• DavidTyree

    Hear hear, Mike. What a bunch of crap. Throw them away properly unless the landowner or Tunisia wants them there.

  • Alan Dove

    Right, because destroying the entire planet is exactly equivalent to leaving a small pile of largely biodegradable materials in a desert.

  • Flaypad Chadkey

    I am so attached to my own ego and self-righteousness that even when
    reading non-political news I CANNOT let go of my political opinions. I MUST
    make insults and engage in political argument!!! THAT group is evil. I am
    American in the correct, superior way.

  • Sim

    The Empire was here…

  • Bijou Clochard

    We published a book in 2011 about our visit to “Tatooine.” We welcome you to check out “Stars of the Desert,” our a cross-country trip through Tunisia,
    stopping along the way to explore the many film locations used in the
    saga. Through a series of photographs and informative insider
    tips, visit the beautiful island of Djerba (site of the “Mos Eisley
    Cantina”), spend a night underground at “Luke Skywalker’s home” in
    Matmata, glide across the Chott el-Jerid salt flat desert and journey to
    the completely in-tact city of “Mos Espa.” And that’s just for
    starters! We’re also really proud of our “Set of Drifters” video series on Tunisia (including many of these Star Wars sites). You can see them on our “Set of Drifters” YouTube channel. Enjoy!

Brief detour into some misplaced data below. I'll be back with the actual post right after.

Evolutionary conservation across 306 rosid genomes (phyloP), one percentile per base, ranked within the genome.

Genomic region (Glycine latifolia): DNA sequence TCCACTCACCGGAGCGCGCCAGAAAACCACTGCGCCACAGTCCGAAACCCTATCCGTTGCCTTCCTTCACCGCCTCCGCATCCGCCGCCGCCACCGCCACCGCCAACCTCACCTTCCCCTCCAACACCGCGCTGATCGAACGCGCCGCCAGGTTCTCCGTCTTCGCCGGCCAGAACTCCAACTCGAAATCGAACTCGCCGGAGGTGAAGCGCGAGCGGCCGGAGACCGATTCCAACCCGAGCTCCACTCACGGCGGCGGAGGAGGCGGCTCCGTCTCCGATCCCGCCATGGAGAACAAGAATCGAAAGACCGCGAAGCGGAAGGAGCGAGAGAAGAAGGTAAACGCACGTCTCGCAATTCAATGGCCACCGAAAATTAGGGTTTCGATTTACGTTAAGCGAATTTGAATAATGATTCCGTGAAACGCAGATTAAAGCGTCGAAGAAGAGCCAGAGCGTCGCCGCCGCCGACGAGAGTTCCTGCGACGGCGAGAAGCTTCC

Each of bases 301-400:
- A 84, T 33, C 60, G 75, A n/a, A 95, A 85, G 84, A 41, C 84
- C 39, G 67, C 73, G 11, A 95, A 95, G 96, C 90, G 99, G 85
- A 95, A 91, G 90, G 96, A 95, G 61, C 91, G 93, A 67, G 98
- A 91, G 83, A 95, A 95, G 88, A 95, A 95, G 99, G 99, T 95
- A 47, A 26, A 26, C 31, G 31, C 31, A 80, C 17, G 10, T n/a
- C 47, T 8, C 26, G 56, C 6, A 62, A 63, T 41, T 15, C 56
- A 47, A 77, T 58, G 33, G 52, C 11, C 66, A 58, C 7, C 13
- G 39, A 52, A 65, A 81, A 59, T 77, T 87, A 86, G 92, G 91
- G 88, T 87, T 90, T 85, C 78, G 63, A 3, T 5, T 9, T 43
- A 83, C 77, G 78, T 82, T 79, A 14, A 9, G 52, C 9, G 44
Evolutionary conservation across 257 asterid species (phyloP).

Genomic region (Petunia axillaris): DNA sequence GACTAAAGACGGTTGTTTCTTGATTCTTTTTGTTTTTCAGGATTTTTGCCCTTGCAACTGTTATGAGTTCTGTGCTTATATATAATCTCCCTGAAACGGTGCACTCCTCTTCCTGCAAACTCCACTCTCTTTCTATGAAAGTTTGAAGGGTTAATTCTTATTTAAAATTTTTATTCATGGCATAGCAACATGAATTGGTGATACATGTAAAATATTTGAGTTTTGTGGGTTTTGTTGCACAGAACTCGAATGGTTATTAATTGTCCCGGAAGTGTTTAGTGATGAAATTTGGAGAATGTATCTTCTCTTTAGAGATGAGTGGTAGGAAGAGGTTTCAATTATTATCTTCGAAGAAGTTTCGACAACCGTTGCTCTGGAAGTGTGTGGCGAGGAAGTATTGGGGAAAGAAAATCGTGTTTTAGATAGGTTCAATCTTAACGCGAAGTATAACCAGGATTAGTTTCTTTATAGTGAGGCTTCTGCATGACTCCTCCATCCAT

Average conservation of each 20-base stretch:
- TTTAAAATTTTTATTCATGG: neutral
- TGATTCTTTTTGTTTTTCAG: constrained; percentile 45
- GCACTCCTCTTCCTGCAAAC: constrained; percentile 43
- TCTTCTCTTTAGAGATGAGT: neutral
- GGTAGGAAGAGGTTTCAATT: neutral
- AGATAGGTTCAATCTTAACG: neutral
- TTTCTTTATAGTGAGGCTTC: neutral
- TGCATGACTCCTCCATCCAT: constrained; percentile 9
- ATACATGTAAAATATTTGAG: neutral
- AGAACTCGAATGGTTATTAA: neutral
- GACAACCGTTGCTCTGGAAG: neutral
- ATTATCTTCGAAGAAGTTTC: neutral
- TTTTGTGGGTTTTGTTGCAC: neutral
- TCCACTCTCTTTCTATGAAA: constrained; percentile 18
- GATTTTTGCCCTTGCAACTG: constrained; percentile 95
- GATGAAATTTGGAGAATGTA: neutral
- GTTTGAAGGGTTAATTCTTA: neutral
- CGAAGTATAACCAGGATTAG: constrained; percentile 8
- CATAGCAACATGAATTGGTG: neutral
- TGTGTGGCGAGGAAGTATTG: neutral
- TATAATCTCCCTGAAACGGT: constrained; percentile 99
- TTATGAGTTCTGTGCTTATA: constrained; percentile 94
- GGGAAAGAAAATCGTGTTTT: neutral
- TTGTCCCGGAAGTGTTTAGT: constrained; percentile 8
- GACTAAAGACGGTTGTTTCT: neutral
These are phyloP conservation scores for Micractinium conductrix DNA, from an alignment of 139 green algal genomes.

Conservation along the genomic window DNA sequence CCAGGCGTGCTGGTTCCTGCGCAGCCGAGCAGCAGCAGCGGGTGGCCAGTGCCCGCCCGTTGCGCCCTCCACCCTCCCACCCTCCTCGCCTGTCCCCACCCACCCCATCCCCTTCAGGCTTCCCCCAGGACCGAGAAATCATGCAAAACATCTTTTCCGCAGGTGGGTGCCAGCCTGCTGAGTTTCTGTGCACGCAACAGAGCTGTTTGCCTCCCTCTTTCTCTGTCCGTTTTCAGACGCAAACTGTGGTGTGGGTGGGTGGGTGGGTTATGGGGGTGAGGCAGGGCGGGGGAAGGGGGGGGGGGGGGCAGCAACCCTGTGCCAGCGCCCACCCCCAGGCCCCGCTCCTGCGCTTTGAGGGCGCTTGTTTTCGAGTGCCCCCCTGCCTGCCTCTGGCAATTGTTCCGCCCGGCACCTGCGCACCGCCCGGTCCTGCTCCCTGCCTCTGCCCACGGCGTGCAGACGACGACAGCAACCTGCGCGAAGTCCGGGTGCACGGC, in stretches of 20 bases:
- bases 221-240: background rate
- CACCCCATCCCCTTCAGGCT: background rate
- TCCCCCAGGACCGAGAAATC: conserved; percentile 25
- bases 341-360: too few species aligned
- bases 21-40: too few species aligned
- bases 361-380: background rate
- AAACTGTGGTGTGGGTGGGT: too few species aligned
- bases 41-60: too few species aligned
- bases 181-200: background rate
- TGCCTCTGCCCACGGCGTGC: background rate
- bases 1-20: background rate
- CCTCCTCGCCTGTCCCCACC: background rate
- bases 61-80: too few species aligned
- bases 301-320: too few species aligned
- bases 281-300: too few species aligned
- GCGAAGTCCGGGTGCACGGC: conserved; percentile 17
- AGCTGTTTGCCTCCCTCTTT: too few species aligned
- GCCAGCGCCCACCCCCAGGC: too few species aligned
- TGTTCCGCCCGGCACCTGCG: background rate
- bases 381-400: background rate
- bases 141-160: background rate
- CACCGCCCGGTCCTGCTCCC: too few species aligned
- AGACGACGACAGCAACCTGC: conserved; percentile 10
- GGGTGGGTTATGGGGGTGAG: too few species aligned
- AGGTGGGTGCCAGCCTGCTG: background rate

• Steve Hughes

    So if you take one of the props, thats been disregarded by hollywood and LEFT behind. Took it back home (somehow) wonder how much you would get from a SW nerd on ebay ;)

  • Adikat

    I can’t believe that set wasn’t dismantled and cleaned up. It is now environmental pollution. That’s terrible. You just don’t leave things like that.

  • martin

    You do realise, Im sure, that these ruins are from 1977 or thereabouts, and that global warming wasn’t a great issue at the time.

    And to compare a few clay and wood houses to fracking and general denial of global warming is…well – out of proportion.

  • agour

    actually it’s proved to be a good tourist spot, making the locals money for years and years. It’s a good thing they left it there

  • Philip Han

    I took a trip to Tunisia a decade ago and got to see where they shot the scenes of the race in Episode 1. It was breathtaking.

  • Joe Philipson

    Were bodies of Luke’s aunt and uncle still there?

  • Jake

    It has a chance to decompose naturally out there, as opposed to being compressed in a landfill. shut your hippy mouth

  • Mr. Warplight

    Okay lets get this straight:

    Sad: Hollywood left a buncha set stuff lying around in the desert.

    Real: It’s a desert. The environmental impact is insignificant at best.

    Nature: damn near the entire set was made with wood and clay. In another 50 years, what is left, if anything at all, will be buried beneath the sands.

    Funny: In 100 or so years, when nobody even knows the phrase ‘star wars’ someone is gonna come across these ruins and think ‘ANCIENT ALIENS!’ or some other such brouhaha.

  • larry

    And these bastards get away not having to clean up the debris left behind. That’s ashamed.

  • pat

    Why don’t they have to clean up the messes they make. It’s not right to leave that mess. Humans!

  • Tom Squires

    This is shameful that these filmmakers could just leave their trash behind.
    There should be a mechanism to provide minimum $100,000 fines for this behaviour.